Shrauta, aka: Śrauta; 3 Definition(s)
Shrauta means something in Hinduism, Sanskrit, Marathi. If you want to know the exact meaning, history, etymology or English translation of this term then check out the descriptions on this page. Add your comment or reference to a book if you want to contribute to this summary article.
The Sanskrit term Śrauta can be transliterated into English as Srauta or Shrauta, using the IAST transliteration scheme (?).
Śrauta (श्रौत).—From śravaṇa—to hear or heard; principally of the sacrifice and Veda.*
- * Vāyu-purāṇa 59. 38.
The Purana (पुराण, purāṇas) refers to Sanskrit literature preserving ancient India’s vast cultural history, including historical legends, religious ceremonies, various arts and sciences. The eighteen mahapuranas total over 400,000 shlokas (metrical couplets) and date to at least several centuries BCE.
Languages of India and abroad
śrauta (श्रौत).—a S Relating to the Vedas.
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śrauta (श्रौत).—n. S Any observance ordained by the Vedas. 2 A Shastra or treatise detailing and explaining certain observances enjoined in the Vedas.(Source): DDSA: The Molesworth Marathi and English Dictionary
Marathi is an Indo-European language having over 70 million native speakers people in (predominantly) Maharashtra India. Marathi, like many other Indo-Aryan languages, evolved from early forms of Prakrit, which itself is a subset of Sanskrit, one of the most ancient languages of the world.
Śrauta (श्रौत).—a. (-tī f.) [श्रुतौ विहितम् अण् (śrutau vihitam aṇ)]
1) Relating to the ear.
2) Relating to, founded on, or prescribed by, the Veda.
4) Audible, expressed in plain language (as a simile, opp. to ārtha implied).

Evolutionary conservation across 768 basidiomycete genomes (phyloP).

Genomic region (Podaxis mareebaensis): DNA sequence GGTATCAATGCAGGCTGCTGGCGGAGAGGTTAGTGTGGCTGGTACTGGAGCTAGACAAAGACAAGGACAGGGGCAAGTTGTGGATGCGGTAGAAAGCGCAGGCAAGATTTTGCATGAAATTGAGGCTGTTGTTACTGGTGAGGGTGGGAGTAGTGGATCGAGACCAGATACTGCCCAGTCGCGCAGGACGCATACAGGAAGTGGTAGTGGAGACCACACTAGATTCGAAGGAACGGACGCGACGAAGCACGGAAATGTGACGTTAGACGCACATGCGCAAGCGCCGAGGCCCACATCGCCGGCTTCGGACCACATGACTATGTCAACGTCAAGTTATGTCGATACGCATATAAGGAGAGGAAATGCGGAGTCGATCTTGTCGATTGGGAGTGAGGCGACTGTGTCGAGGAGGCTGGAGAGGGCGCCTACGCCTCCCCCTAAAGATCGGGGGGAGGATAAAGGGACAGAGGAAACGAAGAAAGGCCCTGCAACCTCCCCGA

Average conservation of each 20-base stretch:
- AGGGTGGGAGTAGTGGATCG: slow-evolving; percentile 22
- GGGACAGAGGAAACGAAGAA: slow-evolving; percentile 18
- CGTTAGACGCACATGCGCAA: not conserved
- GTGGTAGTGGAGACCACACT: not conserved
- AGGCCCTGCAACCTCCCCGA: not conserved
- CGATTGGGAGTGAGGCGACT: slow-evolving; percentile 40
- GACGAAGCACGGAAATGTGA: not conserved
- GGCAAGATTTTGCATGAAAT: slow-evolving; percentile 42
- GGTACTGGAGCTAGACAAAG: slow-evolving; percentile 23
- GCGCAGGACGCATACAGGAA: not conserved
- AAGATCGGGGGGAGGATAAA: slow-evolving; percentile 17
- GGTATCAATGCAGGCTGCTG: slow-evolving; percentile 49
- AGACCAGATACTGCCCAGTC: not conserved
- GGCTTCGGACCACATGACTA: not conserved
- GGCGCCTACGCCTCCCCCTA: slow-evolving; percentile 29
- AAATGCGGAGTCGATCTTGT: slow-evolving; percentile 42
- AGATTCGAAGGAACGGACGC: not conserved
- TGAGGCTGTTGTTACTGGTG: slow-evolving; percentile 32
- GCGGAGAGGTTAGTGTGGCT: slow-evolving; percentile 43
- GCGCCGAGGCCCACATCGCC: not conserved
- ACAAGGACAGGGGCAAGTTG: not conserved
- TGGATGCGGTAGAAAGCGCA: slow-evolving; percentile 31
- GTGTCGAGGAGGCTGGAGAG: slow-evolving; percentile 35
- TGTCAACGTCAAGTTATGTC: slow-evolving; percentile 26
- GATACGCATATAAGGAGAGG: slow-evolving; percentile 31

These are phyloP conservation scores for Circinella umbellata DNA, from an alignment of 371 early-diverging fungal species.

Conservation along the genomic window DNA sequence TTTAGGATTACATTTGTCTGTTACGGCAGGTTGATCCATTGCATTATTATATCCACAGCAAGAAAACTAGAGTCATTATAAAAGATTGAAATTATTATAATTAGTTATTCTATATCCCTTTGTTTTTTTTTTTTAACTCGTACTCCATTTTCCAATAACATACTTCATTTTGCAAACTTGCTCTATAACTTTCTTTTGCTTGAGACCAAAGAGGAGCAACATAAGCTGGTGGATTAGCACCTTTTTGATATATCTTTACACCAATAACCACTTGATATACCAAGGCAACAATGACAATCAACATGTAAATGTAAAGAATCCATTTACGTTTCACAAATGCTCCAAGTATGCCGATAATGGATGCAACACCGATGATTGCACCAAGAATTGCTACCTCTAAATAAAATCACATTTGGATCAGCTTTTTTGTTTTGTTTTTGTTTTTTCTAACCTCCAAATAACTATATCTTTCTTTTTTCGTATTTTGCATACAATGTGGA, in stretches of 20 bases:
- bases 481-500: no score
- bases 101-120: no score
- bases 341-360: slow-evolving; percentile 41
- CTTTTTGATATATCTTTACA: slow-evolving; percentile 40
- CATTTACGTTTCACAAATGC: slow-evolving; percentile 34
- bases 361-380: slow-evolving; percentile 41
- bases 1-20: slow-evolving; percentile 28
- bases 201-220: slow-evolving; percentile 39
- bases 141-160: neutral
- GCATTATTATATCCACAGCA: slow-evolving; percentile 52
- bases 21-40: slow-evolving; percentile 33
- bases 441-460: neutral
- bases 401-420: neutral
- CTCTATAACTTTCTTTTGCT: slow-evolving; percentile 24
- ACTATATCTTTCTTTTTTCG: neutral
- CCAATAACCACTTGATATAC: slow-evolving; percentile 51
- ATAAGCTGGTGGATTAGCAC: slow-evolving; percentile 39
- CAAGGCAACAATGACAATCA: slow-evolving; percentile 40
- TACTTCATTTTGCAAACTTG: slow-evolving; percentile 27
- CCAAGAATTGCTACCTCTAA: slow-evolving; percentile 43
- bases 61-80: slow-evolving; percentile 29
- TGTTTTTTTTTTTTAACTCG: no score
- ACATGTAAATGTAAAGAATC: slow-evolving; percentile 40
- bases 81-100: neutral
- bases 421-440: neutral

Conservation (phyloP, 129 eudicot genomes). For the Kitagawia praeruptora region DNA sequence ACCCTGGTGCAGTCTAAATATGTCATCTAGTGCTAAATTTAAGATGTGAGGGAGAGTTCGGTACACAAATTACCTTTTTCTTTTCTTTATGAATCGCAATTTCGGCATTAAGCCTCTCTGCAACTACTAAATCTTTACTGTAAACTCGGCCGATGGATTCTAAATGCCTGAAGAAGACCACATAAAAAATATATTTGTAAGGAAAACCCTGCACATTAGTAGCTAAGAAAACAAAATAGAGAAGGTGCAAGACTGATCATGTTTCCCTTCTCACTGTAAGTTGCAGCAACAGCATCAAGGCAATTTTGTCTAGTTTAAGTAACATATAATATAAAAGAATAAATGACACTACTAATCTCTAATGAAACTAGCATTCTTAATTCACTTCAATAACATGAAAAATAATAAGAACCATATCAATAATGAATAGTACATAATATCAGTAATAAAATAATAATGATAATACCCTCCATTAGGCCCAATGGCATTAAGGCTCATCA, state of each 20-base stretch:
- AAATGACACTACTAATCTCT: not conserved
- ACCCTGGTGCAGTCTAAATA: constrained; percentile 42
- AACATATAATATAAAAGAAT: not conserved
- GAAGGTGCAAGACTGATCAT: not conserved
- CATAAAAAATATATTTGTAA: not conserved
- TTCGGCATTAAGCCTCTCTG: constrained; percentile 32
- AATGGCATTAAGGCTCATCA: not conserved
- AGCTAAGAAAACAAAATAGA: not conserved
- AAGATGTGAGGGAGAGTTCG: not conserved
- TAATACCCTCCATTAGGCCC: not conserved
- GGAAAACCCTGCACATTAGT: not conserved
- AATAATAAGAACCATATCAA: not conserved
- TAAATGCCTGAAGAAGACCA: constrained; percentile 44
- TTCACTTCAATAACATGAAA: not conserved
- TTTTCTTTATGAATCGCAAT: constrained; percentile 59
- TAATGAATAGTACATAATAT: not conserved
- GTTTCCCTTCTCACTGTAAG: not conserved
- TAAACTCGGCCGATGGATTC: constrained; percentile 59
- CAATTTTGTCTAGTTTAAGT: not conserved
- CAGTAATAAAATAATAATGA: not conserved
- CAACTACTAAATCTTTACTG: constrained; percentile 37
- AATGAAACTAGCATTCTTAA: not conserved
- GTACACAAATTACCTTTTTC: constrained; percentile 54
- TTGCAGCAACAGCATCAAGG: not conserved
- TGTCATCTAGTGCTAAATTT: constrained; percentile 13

-tam 1 Any observance prescribed by the Vedas.
2) Ritual enjoined by the Vedas.
3) Preservation or maintenance of the sacred fire.
4) The three sacred fires collectively, (i. e. gārhapatya, āhavanīya and dakṣiṇa).(Source): DDSA: The practical Sanskrit-English dictionary
Sanskrit, also spelled संस्कृतम् (saṃskṛtam), is an ancient language of India commonly seen as the grandmother of the Indo-European language family. Closely allied with Prakrit and Pali, Sanskrit is more exhaustive in both grammar and terms and has the most extensive collection of literature in the world, greatly surpassing its sister-languages Greek and Latin.
Search found 42 related definition(s) that might help you understand this better. Below you will find the 15 most relevant articles:
Āśvalāyana-śrautasūtra is the oldest and the most authentic Śrautasūtra of the Vedic sacrificia...
The Śrauta Sūtras form a very important unit of the Sūtras literature which lays down in bri...
The Baudhāyana-Śrauta-sutra belongs to the Kṛṣṇa Yajurveda Taittirīya recension. It represen...
Śrautasūtra (श्रौतसूत्र).—Name of a class of Sūtra works based on the Veda (ascribed to āśvalāy...
Śrautadharma (श्रौतधर्म).—And smārta—promulgated by the seven sages and Manu at the...
Śrautamārga (श्रौतमार्ग).—hearing. Derivable forms: śrautamārgaḥ (श्रौतमार्गः).Śrautamārga is a...
Śrautakarman (श्रौतकर्मन्).—n. a Vedic rite. Śrautakarman is a Sanskrit compound consisting of ...
Kalpa (कल्प, “social thought”) refers to one of the six divisions of the Vedāṅga texts, a type ...
Dharma (धर्म, “merit”) and Adharma (demerit) refers to two of the twenty-four guṇas (qualities)...
Puruṣa (पुरुष).—See under Prakṛti.
Khaḍga (खड्ग) is the name of a merchant’s son (vaṇikputra) from Dhavala, according to the Kathā...
Mādhava (माधव) participated in the war between Rāma and Rāvaṇa, on the side of the latter, as m...
Śruti (श्रुति).—An ancient King in India. (Mahābhārata, Ādi Parva, Chapter 1, Verse 238).
Kātyāyana (कात्यायन) (4th century BCE) is the name of an author of grammatical works, following...
Pūtikā (पूतिका).—A creeper. This can be used in Yāgas as a substitute for Somalatā. (Śloka 33, ...
Search found 28 books and stories containing Shrauta or Śrauta. You can also click to the full overview containing English textual excerpts. Below are direct links for the most relevant articles:
Āśvalāyana-gṛhya-sūtra (by Āśvalāyana)
Pāraskara-gṛhya-sūtra (by Pāraskara)
Śāṅkhāyana-gṛhya-sūtra (by Śāṅkhāyana)
Manusmriti with the Commentary of Medhatithi (by Ganganatha Jha)
Verse 11.36 < [Section II - The Brāhmaṇa’s Responsibilities and Privileges regarding Sacrificial Performances]
Verse 11.203 < [Section XXVI - Expiation for riding a Camel and other similar Offences]
Verse 3.122 < [Section VIII - Śrāddhas]
Hiraṇyakeśin-gṛhya-sūtra (by Hiraṇyakeśin)